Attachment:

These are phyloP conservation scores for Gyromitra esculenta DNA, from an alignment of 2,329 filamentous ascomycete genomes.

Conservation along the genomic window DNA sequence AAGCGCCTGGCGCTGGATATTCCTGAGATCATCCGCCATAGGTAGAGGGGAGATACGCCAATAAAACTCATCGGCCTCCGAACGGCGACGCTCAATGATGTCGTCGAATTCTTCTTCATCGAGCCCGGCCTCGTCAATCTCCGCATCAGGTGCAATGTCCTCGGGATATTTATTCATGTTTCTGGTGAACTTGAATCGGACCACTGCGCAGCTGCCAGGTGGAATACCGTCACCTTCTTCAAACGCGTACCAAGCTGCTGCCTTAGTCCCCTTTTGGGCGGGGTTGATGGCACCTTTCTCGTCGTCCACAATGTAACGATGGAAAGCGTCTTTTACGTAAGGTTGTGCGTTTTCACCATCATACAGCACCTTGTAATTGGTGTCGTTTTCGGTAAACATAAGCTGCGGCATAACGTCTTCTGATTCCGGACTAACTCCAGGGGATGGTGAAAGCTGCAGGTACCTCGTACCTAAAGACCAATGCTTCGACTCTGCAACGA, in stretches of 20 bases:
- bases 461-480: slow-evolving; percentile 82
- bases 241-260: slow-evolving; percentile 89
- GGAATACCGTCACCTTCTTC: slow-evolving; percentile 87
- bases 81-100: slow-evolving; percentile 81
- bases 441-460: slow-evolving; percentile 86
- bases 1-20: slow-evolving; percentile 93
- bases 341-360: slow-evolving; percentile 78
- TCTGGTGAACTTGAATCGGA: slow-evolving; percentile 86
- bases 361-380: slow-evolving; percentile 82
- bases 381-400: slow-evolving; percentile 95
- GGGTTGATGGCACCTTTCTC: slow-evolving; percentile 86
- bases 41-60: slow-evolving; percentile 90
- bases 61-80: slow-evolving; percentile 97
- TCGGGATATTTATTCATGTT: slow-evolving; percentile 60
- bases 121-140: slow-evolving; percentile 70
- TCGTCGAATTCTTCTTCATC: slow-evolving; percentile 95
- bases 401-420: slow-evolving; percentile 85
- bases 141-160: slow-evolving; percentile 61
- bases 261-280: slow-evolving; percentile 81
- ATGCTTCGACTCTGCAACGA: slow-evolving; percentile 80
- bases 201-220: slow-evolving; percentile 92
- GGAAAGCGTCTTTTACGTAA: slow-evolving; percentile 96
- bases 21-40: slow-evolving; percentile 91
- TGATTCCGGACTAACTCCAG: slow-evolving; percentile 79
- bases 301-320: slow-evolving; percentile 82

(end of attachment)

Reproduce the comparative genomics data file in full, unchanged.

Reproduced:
These are phyloP conservation scores for Gyromitra esculenta DNA, from an alignment of 2,329 filamentous ascomycete genomes.

Conservation along the genomic window DNA sequence AAGCGCCTGGCGCTGGATATTCCTGAGATCATCCGCCATAGGTAGAGGGGAGATACGCCAATAAAACTCATCGGCCTCCGAACGGCGACGCTCAATGATGTCGTCGAATTCTTCTTCATCGAGCCCGGCCTCGTCAATCTCCGCATCAGGTGCAATGTCCTCGGGATATTTATTCATGTTTCTGGTGAACTTGAATCGGACCACTGCGCAGCTGCCAGGTGGAATACCGTCACCTTCTTCAAACGCGTACCAAGCTGCTGCCTTAGTCCCCTTTTGGGCGGGGTTGATGGCACCTTTCTCGTCGTCCACAATGTAACGATGGAAAGCGTCTTTTACGTAAGGTTGTGCGTTTTCACCATCATACAGCACCTTGTAATTGGTGTCGTTTTCGGTAAACATAAGCTGCGGCATAACGTCTTCTGATTCCGGACTAACTCCAGGGGATGGTGAAAGCTGCAGGTACCTCGTACCTAAAGACCAATGCTTCGACTCTGCAACGA, in stretches of 20 bases:
- bases 461-480: slow-evolving; percentile 82
- bases 241-260: slow-evolving; percentile 89
- GGAATACCGTCACCTTCTTC: slow-evolving; percentile 87
- bases 81-100: slow-evolving; percentile 81
- bases 441-460: slow-evolving; percentile 86
- bases 1-20: slow-evolving; percentile 93
- bases 341-360: slow-evolving; percentile 78
- TCTGGTGAACTTGAATCGGA: slow-evolving; percentile 86
- bases 361-380: slow-evolving; percentile 82
- bases 381-400: slow-evolving; percentile 95
- GGGTTGATGGCACCTTTCTC: slow-evolving; percentile 86
- bases 41-60: slow-evolving; percentile 90
- bases 61-80: slow-evolving; percentile 97
- TCGGGATATTTATTCATGTT: slow-evolving; percentile 60
- bases 121-140: slow-evolving; percentile 70
- TCGTCGAATTCTTCTTCATC: slow-evolving; percentile 95
- bases 401-420: slow-evolving; percentile 85
- bases 141-160: slow-evolving; percentile 61
- bases 261-280: slow-evolving; percentile 81
- ATGCTTCGACTCTGCAACGA: slow-evolving; percentile 80
- bases 201-220: slow-evolving; percentile 92
- GGAAAGCGTCTTTTACGTAA: slow-evolving; percentile 96
- bases 21-40: slow-evolving; percentile 91
- TGATTCCGGACTAACTCCAG: slow-evolving; percentile 79
- bases 301-320: slow-evolving; percentile 82